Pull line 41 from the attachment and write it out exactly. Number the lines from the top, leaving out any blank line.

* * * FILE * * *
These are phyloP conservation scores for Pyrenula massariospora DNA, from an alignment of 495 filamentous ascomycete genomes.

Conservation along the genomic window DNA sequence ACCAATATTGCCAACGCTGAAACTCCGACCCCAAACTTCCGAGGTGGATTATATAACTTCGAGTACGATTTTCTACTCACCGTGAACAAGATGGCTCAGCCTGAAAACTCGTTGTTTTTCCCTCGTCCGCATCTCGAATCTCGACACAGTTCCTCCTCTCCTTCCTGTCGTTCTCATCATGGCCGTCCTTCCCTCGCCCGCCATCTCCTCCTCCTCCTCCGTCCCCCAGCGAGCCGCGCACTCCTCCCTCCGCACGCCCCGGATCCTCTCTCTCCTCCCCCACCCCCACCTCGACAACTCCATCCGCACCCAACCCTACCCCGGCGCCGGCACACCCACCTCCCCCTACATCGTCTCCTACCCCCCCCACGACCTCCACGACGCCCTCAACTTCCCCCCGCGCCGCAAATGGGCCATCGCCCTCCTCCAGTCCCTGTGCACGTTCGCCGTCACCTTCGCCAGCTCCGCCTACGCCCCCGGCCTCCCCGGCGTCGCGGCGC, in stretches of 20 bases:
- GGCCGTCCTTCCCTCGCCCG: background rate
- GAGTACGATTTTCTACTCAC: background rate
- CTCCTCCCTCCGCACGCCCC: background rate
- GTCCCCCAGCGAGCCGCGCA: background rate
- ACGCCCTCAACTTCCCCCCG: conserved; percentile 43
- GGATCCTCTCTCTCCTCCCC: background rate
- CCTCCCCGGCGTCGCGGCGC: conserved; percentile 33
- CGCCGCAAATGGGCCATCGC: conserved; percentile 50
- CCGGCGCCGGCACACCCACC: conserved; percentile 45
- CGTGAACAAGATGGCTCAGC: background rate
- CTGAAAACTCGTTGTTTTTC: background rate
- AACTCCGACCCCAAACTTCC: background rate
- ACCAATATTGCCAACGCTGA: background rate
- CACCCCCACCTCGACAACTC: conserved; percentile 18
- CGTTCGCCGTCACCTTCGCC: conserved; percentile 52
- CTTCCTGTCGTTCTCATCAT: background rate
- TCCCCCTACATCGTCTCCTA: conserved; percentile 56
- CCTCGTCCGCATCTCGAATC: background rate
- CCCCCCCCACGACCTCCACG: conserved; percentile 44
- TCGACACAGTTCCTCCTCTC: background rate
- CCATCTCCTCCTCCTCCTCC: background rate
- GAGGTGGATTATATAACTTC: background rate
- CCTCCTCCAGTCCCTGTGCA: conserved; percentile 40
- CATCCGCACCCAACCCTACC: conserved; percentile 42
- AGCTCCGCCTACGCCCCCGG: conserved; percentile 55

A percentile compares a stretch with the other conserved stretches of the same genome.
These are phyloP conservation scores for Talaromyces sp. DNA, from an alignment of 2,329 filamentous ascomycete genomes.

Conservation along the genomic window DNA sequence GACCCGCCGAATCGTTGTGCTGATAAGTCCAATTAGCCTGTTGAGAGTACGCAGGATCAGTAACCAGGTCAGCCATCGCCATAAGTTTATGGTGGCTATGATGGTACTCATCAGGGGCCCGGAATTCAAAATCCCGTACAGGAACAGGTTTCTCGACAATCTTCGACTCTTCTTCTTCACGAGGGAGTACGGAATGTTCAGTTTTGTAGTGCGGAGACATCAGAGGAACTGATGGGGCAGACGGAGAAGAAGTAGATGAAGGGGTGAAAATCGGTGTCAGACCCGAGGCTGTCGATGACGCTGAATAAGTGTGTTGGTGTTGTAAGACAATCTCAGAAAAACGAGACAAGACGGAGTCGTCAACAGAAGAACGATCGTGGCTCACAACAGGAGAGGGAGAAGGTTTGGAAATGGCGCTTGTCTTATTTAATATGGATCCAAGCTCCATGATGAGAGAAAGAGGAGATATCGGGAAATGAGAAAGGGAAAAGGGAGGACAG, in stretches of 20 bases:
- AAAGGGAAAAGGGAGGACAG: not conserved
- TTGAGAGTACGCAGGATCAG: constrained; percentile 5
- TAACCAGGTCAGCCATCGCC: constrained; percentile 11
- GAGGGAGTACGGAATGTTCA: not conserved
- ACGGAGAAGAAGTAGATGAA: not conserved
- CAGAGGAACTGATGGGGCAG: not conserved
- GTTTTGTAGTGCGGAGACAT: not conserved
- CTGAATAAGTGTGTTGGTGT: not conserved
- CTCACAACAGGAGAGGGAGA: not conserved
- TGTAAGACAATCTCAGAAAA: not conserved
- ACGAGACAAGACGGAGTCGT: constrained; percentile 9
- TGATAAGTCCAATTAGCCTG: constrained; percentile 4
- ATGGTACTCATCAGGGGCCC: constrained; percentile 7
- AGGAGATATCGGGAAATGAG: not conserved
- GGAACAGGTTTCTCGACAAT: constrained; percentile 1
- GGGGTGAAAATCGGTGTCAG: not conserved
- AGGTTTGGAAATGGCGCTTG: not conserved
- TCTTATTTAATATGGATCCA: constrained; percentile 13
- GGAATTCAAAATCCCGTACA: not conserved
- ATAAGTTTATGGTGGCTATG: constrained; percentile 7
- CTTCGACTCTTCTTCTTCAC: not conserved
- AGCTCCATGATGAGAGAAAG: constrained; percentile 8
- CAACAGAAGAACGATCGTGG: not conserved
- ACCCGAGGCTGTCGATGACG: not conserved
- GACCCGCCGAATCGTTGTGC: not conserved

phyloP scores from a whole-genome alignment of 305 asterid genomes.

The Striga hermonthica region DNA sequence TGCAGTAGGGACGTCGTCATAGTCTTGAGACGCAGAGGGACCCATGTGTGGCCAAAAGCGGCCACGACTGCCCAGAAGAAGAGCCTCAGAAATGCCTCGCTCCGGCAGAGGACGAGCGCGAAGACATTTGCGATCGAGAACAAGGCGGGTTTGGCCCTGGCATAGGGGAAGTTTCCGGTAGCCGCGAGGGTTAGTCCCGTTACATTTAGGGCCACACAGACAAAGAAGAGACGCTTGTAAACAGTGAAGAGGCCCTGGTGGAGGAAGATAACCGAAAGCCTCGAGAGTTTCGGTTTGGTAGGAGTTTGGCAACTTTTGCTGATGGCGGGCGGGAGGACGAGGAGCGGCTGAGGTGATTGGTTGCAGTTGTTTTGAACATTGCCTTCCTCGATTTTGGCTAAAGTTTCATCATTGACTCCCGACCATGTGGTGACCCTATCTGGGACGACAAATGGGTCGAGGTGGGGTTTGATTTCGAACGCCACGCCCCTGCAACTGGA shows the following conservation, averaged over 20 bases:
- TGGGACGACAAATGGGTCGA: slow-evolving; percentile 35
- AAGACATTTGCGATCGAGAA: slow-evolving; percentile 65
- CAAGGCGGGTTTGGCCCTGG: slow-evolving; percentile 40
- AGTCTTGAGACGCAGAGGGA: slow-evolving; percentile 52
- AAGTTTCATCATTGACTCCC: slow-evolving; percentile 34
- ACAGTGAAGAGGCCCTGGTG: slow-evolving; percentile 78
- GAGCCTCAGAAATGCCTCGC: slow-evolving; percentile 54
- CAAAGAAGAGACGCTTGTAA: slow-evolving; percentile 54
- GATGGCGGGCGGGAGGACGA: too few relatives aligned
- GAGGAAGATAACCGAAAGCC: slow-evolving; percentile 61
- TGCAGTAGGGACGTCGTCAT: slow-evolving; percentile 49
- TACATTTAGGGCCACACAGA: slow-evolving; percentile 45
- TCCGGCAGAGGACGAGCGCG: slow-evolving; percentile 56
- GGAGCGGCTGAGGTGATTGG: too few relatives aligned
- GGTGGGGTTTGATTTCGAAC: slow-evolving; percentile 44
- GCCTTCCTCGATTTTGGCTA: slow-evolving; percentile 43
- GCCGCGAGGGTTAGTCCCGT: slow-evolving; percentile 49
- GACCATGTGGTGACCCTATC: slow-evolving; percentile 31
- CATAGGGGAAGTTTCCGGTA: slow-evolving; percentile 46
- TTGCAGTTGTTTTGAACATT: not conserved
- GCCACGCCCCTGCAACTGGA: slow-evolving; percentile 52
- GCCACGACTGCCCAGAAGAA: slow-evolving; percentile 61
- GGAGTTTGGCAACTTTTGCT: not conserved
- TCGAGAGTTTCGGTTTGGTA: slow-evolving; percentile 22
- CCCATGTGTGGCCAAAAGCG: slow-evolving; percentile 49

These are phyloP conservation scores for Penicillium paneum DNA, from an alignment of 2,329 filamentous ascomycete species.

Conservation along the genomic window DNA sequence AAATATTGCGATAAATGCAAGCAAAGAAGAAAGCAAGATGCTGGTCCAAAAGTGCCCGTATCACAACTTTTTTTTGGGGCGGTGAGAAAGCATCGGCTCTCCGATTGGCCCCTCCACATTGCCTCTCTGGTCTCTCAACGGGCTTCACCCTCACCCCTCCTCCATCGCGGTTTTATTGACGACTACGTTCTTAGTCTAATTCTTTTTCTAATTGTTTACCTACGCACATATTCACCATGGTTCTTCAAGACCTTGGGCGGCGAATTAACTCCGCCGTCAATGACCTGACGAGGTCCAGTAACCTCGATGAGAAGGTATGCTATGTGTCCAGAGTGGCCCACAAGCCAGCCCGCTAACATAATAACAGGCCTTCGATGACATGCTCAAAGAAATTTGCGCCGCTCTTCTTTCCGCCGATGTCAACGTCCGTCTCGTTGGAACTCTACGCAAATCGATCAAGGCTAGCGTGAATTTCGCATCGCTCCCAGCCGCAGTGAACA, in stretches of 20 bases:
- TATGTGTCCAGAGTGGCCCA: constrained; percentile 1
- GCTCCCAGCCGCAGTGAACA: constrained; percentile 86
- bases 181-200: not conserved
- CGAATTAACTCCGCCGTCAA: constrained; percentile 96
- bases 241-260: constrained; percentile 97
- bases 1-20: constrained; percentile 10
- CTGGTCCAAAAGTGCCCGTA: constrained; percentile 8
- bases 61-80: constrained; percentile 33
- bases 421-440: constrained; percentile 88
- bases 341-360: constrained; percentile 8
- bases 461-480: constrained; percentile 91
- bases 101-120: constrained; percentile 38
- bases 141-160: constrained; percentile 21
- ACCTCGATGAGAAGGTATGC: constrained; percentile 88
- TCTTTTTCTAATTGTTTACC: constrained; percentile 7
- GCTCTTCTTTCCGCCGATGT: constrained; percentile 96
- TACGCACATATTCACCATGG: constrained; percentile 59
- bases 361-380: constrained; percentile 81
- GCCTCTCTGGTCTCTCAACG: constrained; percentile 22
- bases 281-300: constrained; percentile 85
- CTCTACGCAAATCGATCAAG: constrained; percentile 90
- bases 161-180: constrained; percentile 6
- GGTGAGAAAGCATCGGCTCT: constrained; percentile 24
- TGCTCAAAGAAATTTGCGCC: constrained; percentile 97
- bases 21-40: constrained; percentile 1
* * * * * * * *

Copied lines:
- ACGAGACAAGACGGAGTCGT: constrained; percentile 9